White has options on several moves in this line. From the above diagram (after 16...Rh8), Blades contributes still another of his recent games, Glowatzky - Bladzei, Chess 2014 , in which White plays 17 Ng3:

The game is annotated in great detail and well worth playing over. I don't see any theoretical problems at all for Black. White should not lose, but in most lines Black gets some advantage and he tends to have the better practical chances.

Winawer Portisch-Hook Variation 8 Qg4 Kf8 [C18]

Another very relevant contribution this month comes from Uwe Heilmann, who annotates the game Zakharov - Heilmann, World Cup 20 (P 11). It features a critical line in the Portisch-Hook Variation, which we haven't looked at in a little while.

In this and a couple of other games, White has been trying to make something of the move 12 cxd5 (in PTF4, I gave 12 c3). In an ongoing game, Uwe shows a good way for Black to organize his pieces, and quotes several other games. Both sides get chances here, and I think we'll see more of this line for that reason.

Portisch-Hook 8 Qb1 c4 9 h4 [C18]

Another path with the Portisch-Hook involves the move 8 Qb1, which is still the most popular continuation. One main-line position appears to be acceptable to both sides, since it has appeared repeatedly over the past few years:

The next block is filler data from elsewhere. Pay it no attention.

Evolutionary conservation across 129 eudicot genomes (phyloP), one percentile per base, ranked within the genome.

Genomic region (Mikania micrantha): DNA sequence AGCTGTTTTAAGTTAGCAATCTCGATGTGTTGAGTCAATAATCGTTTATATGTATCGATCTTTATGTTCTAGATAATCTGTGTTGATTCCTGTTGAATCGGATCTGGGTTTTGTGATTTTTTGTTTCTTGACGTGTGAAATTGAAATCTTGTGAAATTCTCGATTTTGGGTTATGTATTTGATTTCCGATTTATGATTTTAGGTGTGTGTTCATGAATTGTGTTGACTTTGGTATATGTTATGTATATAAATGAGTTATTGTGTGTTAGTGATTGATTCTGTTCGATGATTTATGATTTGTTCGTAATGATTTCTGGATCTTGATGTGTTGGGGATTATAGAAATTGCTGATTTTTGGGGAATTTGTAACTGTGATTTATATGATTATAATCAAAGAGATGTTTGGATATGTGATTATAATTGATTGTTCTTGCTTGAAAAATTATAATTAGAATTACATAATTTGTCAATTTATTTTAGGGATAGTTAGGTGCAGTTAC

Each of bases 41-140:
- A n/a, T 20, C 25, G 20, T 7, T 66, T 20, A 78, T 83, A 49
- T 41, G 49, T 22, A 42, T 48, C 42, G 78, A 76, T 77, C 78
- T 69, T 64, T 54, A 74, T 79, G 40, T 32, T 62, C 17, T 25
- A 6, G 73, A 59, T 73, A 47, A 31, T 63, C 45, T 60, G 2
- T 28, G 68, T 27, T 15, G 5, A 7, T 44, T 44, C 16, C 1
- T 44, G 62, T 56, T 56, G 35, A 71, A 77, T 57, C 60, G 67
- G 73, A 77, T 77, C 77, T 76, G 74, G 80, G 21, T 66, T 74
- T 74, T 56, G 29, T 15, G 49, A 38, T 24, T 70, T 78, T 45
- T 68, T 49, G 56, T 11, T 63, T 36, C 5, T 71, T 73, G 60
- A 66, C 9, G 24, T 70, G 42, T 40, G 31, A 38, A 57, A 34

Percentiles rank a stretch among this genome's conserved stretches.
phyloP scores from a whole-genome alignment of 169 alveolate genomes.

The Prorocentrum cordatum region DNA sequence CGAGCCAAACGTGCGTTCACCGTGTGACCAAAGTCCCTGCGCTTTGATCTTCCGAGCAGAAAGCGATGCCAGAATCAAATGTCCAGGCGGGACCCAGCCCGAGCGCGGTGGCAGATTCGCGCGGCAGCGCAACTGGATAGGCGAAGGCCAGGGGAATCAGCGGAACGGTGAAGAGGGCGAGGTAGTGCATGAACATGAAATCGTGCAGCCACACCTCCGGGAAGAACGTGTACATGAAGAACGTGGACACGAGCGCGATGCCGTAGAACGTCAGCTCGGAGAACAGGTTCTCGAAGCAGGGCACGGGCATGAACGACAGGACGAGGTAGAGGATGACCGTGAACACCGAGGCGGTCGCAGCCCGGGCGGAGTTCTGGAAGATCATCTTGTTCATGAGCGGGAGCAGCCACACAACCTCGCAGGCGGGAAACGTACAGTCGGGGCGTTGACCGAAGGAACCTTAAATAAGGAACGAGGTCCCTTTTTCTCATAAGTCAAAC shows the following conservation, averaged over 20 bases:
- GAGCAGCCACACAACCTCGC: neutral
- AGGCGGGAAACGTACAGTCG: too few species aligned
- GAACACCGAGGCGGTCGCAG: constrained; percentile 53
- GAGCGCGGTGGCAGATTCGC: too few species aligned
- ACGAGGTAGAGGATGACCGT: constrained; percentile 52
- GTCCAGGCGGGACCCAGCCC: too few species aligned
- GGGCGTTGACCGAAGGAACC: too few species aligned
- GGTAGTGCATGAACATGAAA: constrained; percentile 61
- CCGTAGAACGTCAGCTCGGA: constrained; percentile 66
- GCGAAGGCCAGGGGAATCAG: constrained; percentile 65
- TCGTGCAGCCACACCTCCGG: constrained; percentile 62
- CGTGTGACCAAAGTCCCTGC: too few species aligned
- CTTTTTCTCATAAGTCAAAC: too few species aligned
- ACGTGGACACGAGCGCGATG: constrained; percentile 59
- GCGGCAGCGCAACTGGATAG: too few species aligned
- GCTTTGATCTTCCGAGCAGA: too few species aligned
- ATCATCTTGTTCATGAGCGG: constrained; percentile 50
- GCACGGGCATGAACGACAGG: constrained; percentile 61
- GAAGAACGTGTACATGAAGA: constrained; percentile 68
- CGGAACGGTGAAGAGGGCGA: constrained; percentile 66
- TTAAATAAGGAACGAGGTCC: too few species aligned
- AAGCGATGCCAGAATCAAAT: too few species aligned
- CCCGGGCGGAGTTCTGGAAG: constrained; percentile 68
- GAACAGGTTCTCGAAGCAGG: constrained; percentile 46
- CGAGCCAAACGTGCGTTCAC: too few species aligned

In Barbosa - Piorun, Cappelle-la-Grande 2014, I look at a couple of recent games in this line. Nothing earth-shattering, and the general impression is that both sides have flexible enough positions to sustain a great many unique plans.

Winawer Exchange 5 Bd3 c6 [C01]

I can't resist tossing in a game with 4 exd5 to continue (or conclude?) the discussion on the Forum I referred to last month. In Nestorovic - Ganguly, Cappelle-la-Grande 2014, after 4...exd5 5 Bd3, Black again chooses the popular 5...c6, following our game from last month until White deviates on move 9.

Here White tries 9 Nce2 instead of 9 Qh5. Interesting that two such strong players of Black (2623 and 2676) use the less ambitious move 5...c6 instead of, say 5...Nc6, which is relatively sharp. or 5...Nf6, which is safe and natural. In PTF4, I analyse all three moves.

Till next month, John